For the record, my favorite non-horror film of the year is Shane Black’s The Nice Guys, which was criminally overlooked and completely rejected by audiences.

worst - Dread Central’s Best and Worst Horror Films of 2016

ghostbusters reboot 203x300 - Dread Central’s Best and Worst Horror Films of 2016Ghostbusters – Sony and this film’s supporters can cry foul from atop the highest peak, claiming that anyone who hates this movie is a “ghostbro” or a misogynist or a racist or whatever other buzz term SJWs are spouting these days; but the simple fact remains that Paul Feig made a film with a strong feminist agenda, and it backfired spectacularly. Who the fuck cares if it’s headlined by women? Women have been proving for decades they can lead a film – as long as you have the right women (same goes for the guys). This remake committed the worst cinema sins of all: It’s forgettable and unfunny. And the moments of fan service that so desperately tried to tie it to the superior 1984 original felt beyond contrived. When Leslie “THE JOKE IS THAT I ALWAYS YELL THINGS” Jones is the standout among your cast, you know you fucked up.

31 – Rob Zombie may not be a good filmmaker, but at the very least he’s usually more interesting than this. When no studio would give him the money to finance this picture, he turned to his fans to cough up the dough. What they got was a white trash remake of The Running Man (1987) with Malcolm McDowell in a powdered wig subbing in for Richard Dawson, interchangeable clowns replacing the likes of Subzero and Buzzsaw, and cinematography that looks like someone handed Michael J. Fox a camera and strapped him to a rodeo bull. This is a boring, repetitive, ugly movie that has no replay value… unless maybe you are all about that Juggalo life.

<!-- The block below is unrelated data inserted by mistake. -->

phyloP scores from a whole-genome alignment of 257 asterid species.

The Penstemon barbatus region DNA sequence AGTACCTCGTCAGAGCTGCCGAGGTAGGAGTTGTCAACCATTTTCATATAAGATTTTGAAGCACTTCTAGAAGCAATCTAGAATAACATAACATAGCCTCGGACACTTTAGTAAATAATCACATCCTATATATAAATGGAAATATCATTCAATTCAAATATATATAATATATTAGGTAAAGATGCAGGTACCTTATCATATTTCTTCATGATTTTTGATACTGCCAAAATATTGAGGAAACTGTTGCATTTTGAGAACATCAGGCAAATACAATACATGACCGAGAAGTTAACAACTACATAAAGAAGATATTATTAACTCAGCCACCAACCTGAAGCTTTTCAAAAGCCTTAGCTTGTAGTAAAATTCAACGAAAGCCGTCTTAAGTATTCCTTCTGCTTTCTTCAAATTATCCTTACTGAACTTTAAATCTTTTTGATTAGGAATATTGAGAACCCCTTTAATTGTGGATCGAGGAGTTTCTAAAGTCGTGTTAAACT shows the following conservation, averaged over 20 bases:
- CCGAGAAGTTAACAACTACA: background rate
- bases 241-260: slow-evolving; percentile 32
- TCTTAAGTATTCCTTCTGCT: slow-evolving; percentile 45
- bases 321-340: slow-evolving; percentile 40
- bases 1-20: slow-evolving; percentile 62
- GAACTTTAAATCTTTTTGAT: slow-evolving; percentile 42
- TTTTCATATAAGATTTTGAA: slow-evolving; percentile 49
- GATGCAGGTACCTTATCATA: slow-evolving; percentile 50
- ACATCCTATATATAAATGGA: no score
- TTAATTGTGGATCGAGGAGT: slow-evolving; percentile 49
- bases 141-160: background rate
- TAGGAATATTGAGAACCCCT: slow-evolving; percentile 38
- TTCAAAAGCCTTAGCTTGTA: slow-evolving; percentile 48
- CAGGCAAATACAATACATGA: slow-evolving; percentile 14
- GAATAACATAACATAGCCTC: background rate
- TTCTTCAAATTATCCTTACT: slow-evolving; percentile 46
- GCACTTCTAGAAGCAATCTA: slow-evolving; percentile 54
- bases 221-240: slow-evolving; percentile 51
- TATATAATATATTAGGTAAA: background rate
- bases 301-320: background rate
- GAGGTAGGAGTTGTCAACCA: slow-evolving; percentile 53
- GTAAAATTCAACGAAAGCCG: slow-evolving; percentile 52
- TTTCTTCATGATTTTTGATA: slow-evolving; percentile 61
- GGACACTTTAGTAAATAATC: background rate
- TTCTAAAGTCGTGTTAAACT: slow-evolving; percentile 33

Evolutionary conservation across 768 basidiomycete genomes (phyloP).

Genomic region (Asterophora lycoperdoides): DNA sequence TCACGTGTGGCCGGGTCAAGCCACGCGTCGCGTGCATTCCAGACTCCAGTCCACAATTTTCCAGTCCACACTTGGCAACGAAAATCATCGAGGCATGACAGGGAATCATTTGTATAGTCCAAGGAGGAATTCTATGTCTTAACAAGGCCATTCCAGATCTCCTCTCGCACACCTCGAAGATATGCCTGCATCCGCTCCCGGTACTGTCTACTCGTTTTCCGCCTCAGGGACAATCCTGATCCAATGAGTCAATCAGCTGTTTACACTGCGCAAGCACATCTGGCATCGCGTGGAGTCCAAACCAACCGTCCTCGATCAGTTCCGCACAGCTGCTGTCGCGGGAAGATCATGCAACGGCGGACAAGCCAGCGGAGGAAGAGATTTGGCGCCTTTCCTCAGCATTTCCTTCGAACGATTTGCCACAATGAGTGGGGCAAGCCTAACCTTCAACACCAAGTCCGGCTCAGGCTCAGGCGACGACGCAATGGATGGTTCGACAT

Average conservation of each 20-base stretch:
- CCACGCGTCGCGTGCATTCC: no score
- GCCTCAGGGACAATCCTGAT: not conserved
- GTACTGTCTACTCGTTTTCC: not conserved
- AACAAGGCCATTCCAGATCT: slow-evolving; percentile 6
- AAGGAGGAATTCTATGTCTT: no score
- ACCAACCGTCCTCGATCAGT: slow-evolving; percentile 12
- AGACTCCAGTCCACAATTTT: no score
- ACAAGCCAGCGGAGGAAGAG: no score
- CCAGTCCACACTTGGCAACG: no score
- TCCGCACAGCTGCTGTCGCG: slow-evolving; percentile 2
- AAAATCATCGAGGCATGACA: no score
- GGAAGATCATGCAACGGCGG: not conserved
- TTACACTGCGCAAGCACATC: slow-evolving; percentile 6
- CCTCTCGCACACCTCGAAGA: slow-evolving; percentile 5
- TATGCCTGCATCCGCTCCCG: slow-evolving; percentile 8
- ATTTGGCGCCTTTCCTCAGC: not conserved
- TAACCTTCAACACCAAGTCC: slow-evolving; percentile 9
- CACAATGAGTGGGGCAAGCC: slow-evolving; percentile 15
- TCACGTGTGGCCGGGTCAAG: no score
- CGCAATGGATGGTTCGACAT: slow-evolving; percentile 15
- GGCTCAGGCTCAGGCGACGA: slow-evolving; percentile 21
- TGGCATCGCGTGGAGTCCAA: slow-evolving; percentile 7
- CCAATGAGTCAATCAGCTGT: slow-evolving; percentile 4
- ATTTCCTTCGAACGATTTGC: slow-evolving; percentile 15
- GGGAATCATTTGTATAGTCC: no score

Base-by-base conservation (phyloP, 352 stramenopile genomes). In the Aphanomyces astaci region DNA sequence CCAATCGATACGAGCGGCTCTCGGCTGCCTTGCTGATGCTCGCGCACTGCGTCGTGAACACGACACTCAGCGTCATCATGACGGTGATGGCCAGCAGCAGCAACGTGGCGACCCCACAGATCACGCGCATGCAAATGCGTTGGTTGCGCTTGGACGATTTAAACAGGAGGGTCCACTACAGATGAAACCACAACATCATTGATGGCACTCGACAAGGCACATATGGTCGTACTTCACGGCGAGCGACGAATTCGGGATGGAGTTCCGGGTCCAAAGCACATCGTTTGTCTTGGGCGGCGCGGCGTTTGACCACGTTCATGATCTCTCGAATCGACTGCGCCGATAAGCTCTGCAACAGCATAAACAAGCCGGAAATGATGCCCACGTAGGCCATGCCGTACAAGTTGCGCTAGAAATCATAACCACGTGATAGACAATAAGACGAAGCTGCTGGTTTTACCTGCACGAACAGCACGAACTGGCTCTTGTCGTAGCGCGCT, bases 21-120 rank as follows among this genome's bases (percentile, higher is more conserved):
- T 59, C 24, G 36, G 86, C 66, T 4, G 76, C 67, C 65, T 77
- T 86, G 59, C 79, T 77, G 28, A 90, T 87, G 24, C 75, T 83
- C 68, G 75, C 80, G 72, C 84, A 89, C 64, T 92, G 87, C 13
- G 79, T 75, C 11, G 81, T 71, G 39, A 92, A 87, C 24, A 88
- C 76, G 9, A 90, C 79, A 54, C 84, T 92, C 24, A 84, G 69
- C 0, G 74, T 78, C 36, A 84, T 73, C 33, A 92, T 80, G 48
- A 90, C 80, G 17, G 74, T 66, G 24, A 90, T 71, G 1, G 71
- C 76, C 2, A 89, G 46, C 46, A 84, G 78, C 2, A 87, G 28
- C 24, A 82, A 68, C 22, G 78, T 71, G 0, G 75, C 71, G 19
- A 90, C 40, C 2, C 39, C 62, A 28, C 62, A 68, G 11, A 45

The Shallows – Once again an animal steals the show, and I don’t mean the mammoth shark. The honors this time around go to Steven Seagull, who manages to upstage a bikini-clad Blake Lively. Let that sink in for a moment. This movie was just dumb, and I’m usually a sucker for dumb shark movies. Between the bad writing, overuse of slow-mo, lazy voiceover play-by-play, and cloying family crap, it still felt long at a mere 80-something minutes. And what was the deal with keeping the name of the beach so secret for the entire film, only to never actually reveal the name? Also, that shark was, what, 25-30 feet? It bit a man in half! Yet, when it attacks Blake, she gets off with a minor gash. That leg should’ve been gone.

Phantasm: Ravager – It pains me to be putting this one down at the bottom, but there was exactly one redeeming aspect to this film, and that was seeing Angus Scrimm on screen one last time. This final entry does nothing to advance the series mythology; if anything, it adds a dozen new questions without giving any real answers. Here’s one question I have: How could Don Coscarelli put his baby in the hands of anyone other than himself? The director, David Hartman, is best known for cartoons. This is his first live-action feature ever – and you hand him the keys to this legendary franchise? Watch it, and see for yourself why that was the worst idea ever.